Occupational Benzene Exposure in the Norwegian Offshore Petroleum Industry, 2002-2018
Journal article, Peer reviewed
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OriginalversjonAnnals of Work Exposures and Health. 2022 10.1093/annweh/wxac022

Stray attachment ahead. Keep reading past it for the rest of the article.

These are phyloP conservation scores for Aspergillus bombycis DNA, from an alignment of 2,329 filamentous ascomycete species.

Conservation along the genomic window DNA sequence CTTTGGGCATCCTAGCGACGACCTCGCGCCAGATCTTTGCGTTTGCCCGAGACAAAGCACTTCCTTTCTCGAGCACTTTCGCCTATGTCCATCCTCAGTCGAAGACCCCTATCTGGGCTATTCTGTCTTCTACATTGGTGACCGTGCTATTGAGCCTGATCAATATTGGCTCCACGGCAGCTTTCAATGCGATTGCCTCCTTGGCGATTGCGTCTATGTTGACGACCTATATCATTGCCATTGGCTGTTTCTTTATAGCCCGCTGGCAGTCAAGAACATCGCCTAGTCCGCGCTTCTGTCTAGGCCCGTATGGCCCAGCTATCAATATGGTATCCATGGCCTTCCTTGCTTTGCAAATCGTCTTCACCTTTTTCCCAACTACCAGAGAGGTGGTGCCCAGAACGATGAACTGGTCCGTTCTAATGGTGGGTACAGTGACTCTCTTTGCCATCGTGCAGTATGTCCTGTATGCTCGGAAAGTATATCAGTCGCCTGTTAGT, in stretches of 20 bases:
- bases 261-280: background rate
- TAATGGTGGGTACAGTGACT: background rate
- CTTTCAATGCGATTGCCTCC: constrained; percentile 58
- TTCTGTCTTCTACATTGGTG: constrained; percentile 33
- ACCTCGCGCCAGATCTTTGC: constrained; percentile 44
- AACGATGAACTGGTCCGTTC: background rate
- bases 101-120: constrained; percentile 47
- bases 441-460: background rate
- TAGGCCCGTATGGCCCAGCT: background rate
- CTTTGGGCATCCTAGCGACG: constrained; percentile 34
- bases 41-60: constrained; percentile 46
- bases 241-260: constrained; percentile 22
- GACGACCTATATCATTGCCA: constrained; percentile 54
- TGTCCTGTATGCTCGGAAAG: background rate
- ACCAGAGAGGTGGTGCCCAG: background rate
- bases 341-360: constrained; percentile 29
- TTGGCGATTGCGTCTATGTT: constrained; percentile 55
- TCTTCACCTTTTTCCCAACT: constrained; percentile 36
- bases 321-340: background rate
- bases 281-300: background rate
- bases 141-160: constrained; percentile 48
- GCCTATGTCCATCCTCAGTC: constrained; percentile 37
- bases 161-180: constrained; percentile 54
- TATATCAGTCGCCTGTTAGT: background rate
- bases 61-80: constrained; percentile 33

Purpose Workers on offshore petroleum installations are at risk of being exposed to benzene which is carcinogenic to humans. The present study aimed to assess the time trend of full-shift benzene exposure from 2002 to 2018 in order to characterize benzene exposure among laboratory technicians, mechanics, process operators, and industrial cleaners, and to examine the possible determinants of benzene exposure. Methods A total of 924 measurements of benzene exposure from the Norwegian petroleum offshore industry were included. The median sampling duration was 680 min, ranging from 60 to 940 min. The overall geometric mean (GM) and 95% confidence interval, time trends, and determinants of exposure were estimated using multilevel mixed-effects tobit regression analyses. Time trends were estimated for sampling duration below and above 8 h, both overall and for job groups. The variability of exposure between installation and workers was investigated in a subset of data containing worker identification. Results The overall GM of benzene exposure was 0.004 ppm. When adjusting for job group, design of process area, season, wind speed, and sampling duration, industrial cleaners had the highest exposure (GM = 0.012). Laboratory technicians, mechanics, and process operators had a GM exposure of 0.004, 0.003, and 0.004 ppm, respectively. Overall, the measured benzene exposure increased by 7.6% per year from 2002 to 2018. Mechanics had an annual increase of 8.6% and laboratory technicians had an annual decrease of 12.6% when including all measurements. When including only measurements above 8 h, mechanics had an increase of 16.8%. No statistically significant time trend was found for process operators. Open process area, high wind speed, and wintertime were associated with reduced exposure level. Conclusions An overall increase in measured exposure was observed from 2002 to 2018. The increase may reflect changes in measurement strategy from mainly measuring on random days to days with expected exposure. However, the time trend varied between job groups and was different for sampling duration above or below 8 h. Industrial cleaners had the highest exposure of the four job groups while no differences in exposure were observed between laboratory technicians, mechanics, and process operators. The design of the process area, job group, wind speed, and season were all significant determinants of benzene exposure.